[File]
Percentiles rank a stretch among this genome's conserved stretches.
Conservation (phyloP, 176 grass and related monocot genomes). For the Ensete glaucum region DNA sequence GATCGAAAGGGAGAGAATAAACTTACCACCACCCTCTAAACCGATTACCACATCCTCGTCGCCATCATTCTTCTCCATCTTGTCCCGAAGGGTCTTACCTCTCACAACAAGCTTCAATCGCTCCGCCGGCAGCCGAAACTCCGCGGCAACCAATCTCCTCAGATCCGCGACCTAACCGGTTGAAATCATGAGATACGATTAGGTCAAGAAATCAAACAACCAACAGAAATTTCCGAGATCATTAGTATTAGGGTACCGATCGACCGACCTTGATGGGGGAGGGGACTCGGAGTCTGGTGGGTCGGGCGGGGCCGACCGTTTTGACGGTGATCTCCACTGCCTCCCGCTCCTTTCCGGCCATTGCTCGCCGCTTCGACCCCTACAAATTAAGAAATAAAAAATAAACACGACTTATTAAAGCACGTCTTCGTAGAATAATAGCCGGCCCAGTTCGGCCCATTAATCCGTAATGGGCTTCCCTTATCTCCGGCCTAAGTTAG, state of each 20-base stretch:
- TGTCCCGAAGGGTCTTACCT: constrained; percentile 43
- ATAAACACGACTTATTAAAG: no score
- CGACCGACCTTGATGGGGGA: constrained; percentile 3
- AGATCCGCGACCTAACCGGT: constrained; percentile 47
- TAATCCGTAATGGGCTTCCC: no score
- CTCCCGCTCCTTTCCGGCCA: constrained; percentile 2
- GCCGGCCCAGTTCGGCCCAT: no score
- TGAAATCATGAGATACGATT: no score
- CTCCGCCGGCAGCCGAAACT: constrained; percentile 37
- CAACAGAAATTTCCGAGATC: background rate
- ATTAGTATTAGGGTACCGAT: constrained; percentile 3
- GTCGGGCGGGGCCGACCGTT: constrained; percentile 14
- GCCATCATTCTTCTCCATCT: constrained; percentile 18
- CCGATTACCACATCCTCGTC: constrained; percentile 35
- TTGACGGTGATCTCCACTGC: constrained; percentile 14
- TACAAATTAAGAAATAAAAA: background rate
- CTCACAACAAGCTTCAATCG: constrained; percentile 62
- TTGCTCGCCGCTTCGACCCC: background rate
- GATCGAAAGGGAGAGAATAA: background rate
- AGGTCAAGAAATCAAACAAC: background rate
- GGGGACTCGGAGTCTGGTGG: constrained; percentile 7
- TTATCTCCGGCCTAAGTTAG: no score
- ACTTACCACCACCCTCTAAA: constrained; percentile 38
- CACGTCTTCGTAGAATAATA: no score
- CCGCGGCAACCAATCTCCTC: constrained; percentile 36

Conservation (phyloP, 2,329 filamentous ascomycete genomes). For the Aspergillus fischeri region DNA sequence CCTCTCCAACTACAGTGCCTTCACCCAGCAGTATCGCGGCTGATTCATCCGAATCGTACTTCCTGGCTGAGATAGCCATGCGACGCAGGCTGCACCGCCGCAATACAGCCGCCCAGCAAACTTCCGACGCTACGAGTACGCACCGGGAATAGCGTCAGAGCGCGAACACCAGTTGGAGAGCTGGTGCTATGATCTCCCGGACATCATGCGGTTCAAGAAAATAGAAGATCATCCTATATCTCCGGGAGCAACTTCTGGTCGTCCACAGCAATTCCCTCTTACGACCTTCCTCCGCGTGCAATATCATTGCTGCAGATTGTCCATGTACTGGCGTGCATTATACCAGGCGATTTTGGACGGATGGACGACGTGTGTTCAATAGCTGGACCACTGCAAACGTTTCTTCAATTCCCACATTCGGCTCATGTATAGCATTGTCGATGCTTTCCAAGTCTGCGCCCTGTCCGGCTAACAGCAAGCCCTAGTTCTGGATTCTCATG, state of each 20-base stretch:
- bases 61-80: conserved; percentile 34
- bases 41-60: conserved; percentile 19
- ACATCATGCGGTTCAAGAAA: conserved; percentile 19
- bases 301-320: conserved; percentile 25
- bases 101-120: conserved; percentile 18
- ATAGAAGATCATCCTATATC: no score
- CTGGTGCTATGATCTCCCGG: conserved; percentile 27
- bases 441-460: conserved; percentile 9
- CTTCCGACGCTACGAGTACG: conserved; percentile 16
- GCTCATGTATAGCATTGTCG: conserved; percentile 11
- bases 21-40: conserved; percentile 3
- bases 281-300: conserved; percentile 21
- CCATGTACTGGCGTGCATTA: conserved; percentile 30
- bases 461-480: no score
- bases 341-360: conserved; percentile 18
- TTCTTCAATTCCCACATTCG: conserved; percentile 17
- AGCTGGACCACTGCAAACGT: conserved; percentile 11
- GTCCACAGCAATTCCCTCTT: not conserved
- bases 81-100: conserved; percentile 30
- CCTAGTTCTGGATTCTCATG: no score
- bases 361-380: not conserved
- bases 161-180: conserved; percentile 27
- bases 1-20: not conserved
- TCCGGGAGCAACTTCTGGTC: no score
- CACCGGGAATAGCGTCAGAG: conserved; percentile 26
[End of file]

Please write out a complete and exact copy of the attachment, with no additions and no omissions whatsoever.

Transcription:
Percentiles rank a stretch among this genome's conserved stretches.
Conservation (phyloP, 176 grass and related monocot genomes). For the Ensete glaucum region DNA sequence GATCGAAAGGGAGAGAATAAACTTACCACCACCCTCTAAACCGATTACCACATCCTCGTCGCCATCATTCTTCTCCATCTTGTCCCGAAGGGTCTTACCTCTCACAACAAGCTTCAATCGCTCCGCCGGCAGCCGAAACTCCGCGGCAACCAATCTCCTCAGATCCGCGACCTAACCGGTTGAAATCATGAGATACGATTAGGTCAAGAAATCAAACAACCAACAGAAATTTCCGAGATCATTAGTATTAGGGTACCGATCGACCGACCTTGATGGGGGAGGGGACTCGGAGTCTGGTGGGTCGGGCGGGGCCGACCGTTTTGACGGTGATCTCCACTGCCTCCCGCTCCTTTCCGGCCATTGCTCGCCGCTTCGACCCCTACAAATTAAGAAATAAAAAATAAACACGACTTATTAAAGCACGTCTTCGTAGAATAATAGCCGGCCCAGTTCGGCCCATTAATCCGTAATGGGCTTCCCTTATCTCCGGCCTAAGTTAG, state of each 20-base stretch:
- TGTCCCGAAGGGTCTTACCT: constrained; percentile 43
- ATAAACACGACTTATTAAAG: no score
- CGACCGACCTTGATGGGGGA: constrained; percentile 3
- AGATCCGCGACCTAACCGGT: constrained; percentile 47
- TAATCCGTAATGGGCTTCCC: no score
- CTCCCGCTCCTTTCCGGCCA: constrained; percentile 2
- GCCGGCCCAGTTCGGCCCAT: no score
- TGAAATCATGAGATACGATT: no score
- CTCCGCCGGCAGCCGAAACT: constrained; percentile 37
- CAACAGAAATTTCCGAGATC: background rate
- ATTAGTATTAGGGTACCGAT: constrained; percentile 3
- GTCGGGCGGGGCCGACCGTT: constrained; percentile 14
- GCCATCATTCTTCTCCATCT: constrained; percentile 18
- CCGATTACCACATCCTCGTC: constrained; percentile 35
- TTGACGGTGATCTCCACTGC: constrained; percentile 14
- TACAAATTAAGAAATAAAAA: background rate
- CTCACAACAAGCTTCAATCG: constrained; percentile 62
- TTGCTCGCCGCTTCGACCCC: background rate
- GATCGAAAGGGAGAGAATAA: background rate
- AGGTCAAGAAATCAAACAAC: background rate
- GGGGACTCGGAGTCTGGTGG: constrained; percentile 7
- TTATCTCCGGCCTAAGTTAG: no score
- ACTTACCACCACCCTCTAAA: constrained; percentile 38
- CACGTCTTCGTAGAATAATA: no score
- CCGCGGCAACCAATCTCCTC: constrained; percentile 36

Conservation (phyloP, 2,329 filamentous ascomycete genomes). For the Aspergillus fischeri region DNA sequence CCTCTCCAACTACAGTGCCTTCACCCAGCAGTATCGCGGCTGATTCATCCGAATCGTACTTCCTGGCTGAGATAGCCATGCGACGCAGGCTGCACCGCCGCAATACAGCCGCCCAGCAAACTTCCGACGCTACGAGTACGCACCGGGAATAGCGTCAGAGCGCGAACACCAGTTGGAGAGCTGGTGCTATGATCTCCCGGACATCATGCGGTTCAAGAAAATAGAAGATCATCCTATATCTCCGGGAGCAACTTCTGGTCGTCCACAGCAATTCCCTCTTACGACCTTCCTCCGCGTGCAATATCATTGCTGCAGATTGTCCATGTACTGGCGTGCATTATACCAGGCGATTTTGGACGGATGGACGACGTGTGTTCAATAGCTGGACCACTGCAAACGTTTCTTCAATTCCCACATTCGGCTCATGTATAGCATTGTCGATGCTTTCCAAGTCTGCGCCCTGTCCGGCTAACAGCAAGCCCTAGTTCTGGATTCTCATG, state of each 20-base stretch:
- bases 61-80: conserved; percentile 34
- bases 41-60: conserved; percentile 19
- ACATCATGCGGTTCAAGAAA: conserved; percentile 19
- bases 301-320: conserved; percentile 25
- bases 101-120: conserved; percentile 18
- ATAGAAGATCATCCTATATC: no score
- CTGGTGCTATGATCTCCCGG: conserved; percentile 27
- bases 441-460: conserved; percentile 9
- CTTCCGACGCTACGAGTACG: conserved; percentile 16
- GCTCATGTATAGCATTGTCG: conserved; percentile 11
- bases 21-40: conserved; percentile 3
- bases 281-300: conserved; percentile 21
- CCATGTACTGGCGTGCATTA: conserved; percentile 30
- bases 461-480: no score
- bases 341-360: conserved; percentile 18
- TTCTTCAATTCCCACATTCG: conserved; percentile 17
- AGCTGGACCACTGCAAACGT: conserved; percentile 11
- GTCCACAGCAATTCCCTCTT: not conserved
- bases 81-100: conserved; percentile 30
- CCTAGTTCTGGATTCTCATG: no score
- bases 361-380: not conserved
- bases 161-180: conserved; percentile 27
- bases 1-20: not conserved
- TCCGGGAGCAACTTCTGGTC: no score
- CACCGGGAATAGCGTCAGAG: conserved; percentile 26